mont blanc classique fountain pen Tales from growing up on the Legislative grounds
Imagine a city kid growing up in a house with a backyard so large, it has an entire lake for swimming or skating, a forest of trees for climbing, and a parkland so vast even a dog might get lost.
And at least one person can claim one of those houses as his actual birthplace.
Over time, the houses faded from view and memories. But Frank Korvemaker, a retired archivist, recently brought them to the attention of the Leader Post in a letter last November after the recent passing, in Hawaii at the age of 91, of Ken Turner. He had grown up in one of the houses between 1926 and the early 1940s.
In 2008, Turner had sent the Provincial Archives of Saskatchewan a series of emails, some accompanied by digital photos, detailing the house, his childhood adventures, and what it was like to grow up so near the provinces seat of government.
Turner had corresponded with Korvemaker over the span of about six months, responding to the many detailed questions the archivist asked about his upbringing on the Legislative Grounds.
The Turner house, 1925. Photo courtesy Ken Turner.
Houses were not part of the original plan when the Legislative Building was constructed between 1908 to 1912. However, around 1912, two gardeners cottages (even though they were actually spacious homes) were built close to each other directly south of the building. Ten years later, two more houses were added, south of the first two, to facilitate some staff members who due to the nature of their work were needed on site and on call.
In the mid 1920s Ken Turners father, Leonard, began working as a chauffeur for the provincial government. Given that his services could be required on short notice at any time, he and his family were provided one of the four houses.
And thats where Ken was born in 1926. The Legislative Grounds became his playground to roam and explore with his friends and older brother Len. At varying times over those years, other occupants included the chief engineer of the nearby powerhouse and the chief electrician for the government buildings.
The Legislative Building and the first two houses, to the north, were designed by the same architectural firm, Maxwell and Maxwell. The later, more southerly houses were designed by Maurice Sharon,
the provincial architect from 1916 to 1929. Turner grew up in the southwest house, a two storey, three bedroom home.
Two structures stood between the Legislative Building and the four houses. Immediately south to the south was a greenhouse, where all the potted plants and seedlings were grown for the government buildings and the grounds. South of that and just north of the houses was the first powerhouse, with coal fired boilers to power electrical generators and run steam to heat radiators in the buildings.
The powerhouse provided the first quirk of Turners upbringing. Monday.
This meant Sunday meals were cooked on coal oil stoves and lighting would be by coal oil lamps, Turner reminisced in one email. I can only assume that Civil Servants were not expected to work on Sundays as the (Legislative Building) would have no lights and/or elevators working.
The weekly shutdown also became part of the family story regarding Turners birth in the house.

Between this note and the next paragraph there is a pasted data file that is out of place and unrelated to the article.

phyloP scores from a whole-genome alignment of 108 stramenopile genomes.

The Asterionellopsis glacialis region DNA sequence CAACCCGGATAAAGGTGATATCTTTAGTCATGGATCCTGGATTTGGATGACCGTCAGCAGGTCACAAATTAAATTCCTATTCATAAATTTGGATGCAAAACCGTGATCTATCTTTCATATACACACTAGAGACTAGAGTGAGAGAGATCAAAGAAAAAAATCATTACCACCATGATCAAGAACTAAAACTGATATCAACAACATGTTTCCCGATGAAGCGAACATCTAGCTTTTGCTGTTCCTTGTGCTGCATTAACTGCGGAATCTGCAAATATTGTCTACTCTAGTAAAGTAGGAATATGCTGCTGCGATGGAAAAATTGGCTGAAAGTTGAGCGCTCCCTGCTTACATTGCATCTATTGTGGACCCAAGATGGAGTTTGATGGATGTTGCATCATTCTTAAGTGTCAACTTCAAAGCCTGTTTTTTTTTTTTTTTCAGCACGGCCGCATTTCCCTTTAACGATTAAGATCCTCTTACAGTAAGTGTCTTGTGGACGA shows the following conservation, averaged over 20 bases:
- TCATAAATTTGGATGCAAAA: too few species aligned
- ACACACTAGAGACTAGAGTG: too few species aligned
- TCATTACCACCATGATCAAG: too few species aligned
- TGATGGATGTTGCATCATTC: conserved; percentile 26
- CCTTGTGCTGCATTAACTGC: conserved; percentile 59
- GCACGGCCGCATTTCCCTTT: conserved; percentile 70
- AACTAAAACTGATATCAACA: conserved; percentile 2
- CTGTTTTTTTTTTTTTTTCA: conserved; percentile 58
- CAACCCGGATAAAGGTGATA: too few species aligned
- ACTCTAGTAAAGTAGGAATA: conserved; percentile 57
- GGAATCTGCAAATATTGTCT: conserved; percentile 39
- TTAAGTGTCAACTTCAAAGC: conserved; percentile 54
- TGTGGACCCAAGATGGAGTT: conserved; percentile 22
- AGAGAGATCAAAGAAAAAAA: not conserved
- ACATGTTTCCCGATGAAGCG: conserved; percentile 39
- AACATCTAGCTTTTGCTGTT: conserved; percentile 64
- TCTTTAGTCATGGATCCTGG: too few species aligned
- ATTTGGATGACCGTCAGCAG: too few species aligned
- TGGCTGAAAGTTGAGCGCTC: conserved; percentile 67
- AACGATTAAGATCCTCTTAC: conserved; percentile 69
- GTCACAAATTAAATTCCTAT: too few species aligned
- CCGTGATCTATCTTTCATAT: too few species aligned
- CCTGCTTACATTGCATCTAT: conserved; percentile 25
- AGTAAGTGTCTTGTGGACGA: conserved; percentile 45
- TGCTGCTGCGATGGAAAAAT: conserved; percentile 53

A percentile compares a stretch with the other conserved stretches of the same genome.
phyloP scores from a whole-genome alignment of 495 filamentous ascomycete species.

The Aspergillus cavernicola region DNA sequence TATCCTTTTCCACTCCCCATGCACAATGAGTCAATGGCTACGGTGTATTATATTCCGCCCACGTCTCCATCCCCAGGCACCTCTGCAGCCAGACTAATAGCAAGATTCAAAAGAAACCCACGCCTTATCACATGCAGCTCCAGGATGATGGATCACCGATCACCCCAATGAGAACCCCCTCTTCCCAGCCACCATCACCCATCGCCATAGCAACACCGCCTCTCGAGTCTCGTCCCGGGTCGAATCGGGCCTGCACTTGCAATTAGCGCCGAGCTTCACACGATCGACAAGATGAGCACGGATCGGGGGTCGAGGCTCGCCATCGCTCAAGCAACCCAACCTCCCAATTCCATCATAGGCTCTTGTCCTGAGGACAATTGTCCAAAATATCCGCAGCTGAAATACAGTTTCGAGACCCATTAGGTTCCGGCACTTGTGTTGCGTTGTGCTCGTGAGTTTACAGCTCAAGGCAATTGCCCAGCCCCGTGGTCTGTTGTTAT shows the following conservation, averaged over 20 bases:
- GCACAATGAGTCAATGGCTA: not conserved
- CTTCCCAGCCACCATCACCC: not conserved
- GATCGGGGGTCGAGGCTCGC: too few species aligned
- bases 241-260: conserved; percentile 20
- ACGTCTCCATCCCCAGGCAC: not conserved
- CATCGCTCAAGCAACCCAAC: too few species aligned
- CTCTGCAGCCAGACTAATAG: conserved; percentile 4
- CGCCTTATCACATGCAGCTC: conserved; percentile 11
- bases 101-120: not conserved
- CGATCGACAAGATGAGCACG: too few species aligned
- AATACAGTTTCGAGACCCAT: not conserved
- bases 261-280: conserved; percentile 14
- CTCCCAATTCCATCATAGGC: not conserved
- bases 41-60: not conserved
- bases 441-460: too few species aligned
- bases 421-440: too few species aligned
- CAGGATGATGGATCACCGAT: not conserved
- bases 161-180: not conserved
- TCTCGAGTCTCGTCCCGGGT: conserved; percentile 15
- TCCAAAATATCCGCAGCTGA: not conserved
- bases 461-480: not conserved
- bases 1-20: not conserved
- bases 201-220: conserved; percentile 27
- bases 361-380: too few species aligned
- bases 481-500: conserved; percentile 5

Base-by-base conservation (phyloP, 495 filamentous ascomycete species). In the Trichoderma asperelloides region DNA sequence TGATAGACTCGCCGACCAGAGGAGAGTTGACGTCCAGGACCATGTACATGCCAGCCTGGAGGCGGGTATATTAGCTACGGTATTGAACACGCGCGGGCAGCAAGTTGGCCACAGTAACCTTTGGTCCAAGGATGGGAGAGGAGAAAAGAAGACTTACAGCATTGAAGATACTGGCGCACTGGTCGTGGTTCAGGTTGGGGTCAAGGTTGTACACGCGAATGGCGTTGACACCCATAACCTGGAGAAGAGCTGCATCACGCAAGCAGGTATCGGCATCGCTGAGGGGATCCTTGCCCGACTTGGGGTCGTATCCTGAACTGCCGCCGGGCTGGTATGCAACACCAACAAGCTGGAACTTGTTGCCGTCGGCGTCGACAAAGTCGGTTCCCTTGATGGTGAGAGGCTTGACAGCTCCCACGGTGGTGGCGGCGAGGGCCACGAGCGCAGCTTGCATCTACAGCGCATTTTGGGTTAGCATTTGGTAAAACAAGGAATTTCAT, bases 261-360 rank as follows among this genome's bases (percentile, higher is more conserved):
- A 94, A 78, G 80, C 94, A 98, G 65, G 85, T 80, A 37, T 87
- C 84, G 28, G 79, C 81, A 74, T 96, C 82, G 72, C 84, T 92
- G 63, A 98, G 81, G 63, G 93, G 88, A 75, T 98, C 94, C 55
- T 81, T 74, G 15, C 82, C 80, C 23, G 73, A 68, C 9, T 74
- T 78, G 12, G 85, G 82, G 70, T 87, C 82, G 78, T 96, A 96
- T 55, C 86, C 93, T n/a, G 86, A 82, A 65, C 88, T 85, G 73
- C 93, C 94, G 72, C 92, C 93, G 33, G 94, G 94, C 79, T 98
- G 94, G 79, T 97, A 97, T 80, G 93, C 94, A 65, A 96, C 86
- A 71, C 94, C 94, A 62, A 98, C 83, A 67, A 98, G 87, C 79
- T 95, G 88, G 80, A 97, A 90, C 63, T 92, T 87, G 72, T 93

(The living room) was my birthplace and Im told mother had a midwife, Mrs. Bright to help her in the delivery. The other somewhat, difference of my birth is that it almost happened by flashlight and coal oil lamp.
During the summer months the powerhouse would shut down the generators and all buildings, (the Legislative Building), houses etc. would be in the dark until early (Monday) morning. It appears I couldnt wait till daylight and so when the time came for birthing my Dad went across to the powerhouse and convinced the engineer on duty to fire up the generators as Mrs. Turner was in final labor. as here I am 82 years later, he wrote.
Leonard Turner and his son Ken in front of the Turner house, 1932. Photo courtesy Ken Turner.
For the four houses tucked behind the Legislative Building amid considerable greenery, the nearest neighbourhood was Lakeview, to the west across Albert Street.
Our family was somewhat isolated from the rest of Lakeview, and the other neighboring houses in the grounds, but Len and I were accepted as Lakeview kids and visited with our schoolmates and played on the Lakeview hockey and baseball teams. I cant say the same for my parents and maybe it was because of his job or more than likely our somewhat isolation in living in the grounds.
I never recall any social gatherings with any of the neighbors.
In those days, long before the era of much security or excessive supervision, the boys and their friends appeared to have the run of the park, which came in handy no matter what the season.
The Wascana Lake was in some ways a center for some of our enjoyment. In the early winter, if we had a early freeze, and no snow, the lake became a giant skating rink. It wasnt long before our friends from Lakeview, and neighbor kids would all get together, pick up sides and we would have a hockey game.
In the summer, before the weeds inundated the water, we would go swimming and our ole swimming hole was on the west shore due west of the south island. By midsummer however, the lake would become a green mass and something we called the itch would make swimming prohibitive.
Swimming may have been out of the question by midsummer, but there were always the islands. Willow and Spruce islands had only been in existence a few years at that time, created in the early 1930s as part of a Depression era,
make work project to deepen Wascana Lake the first time.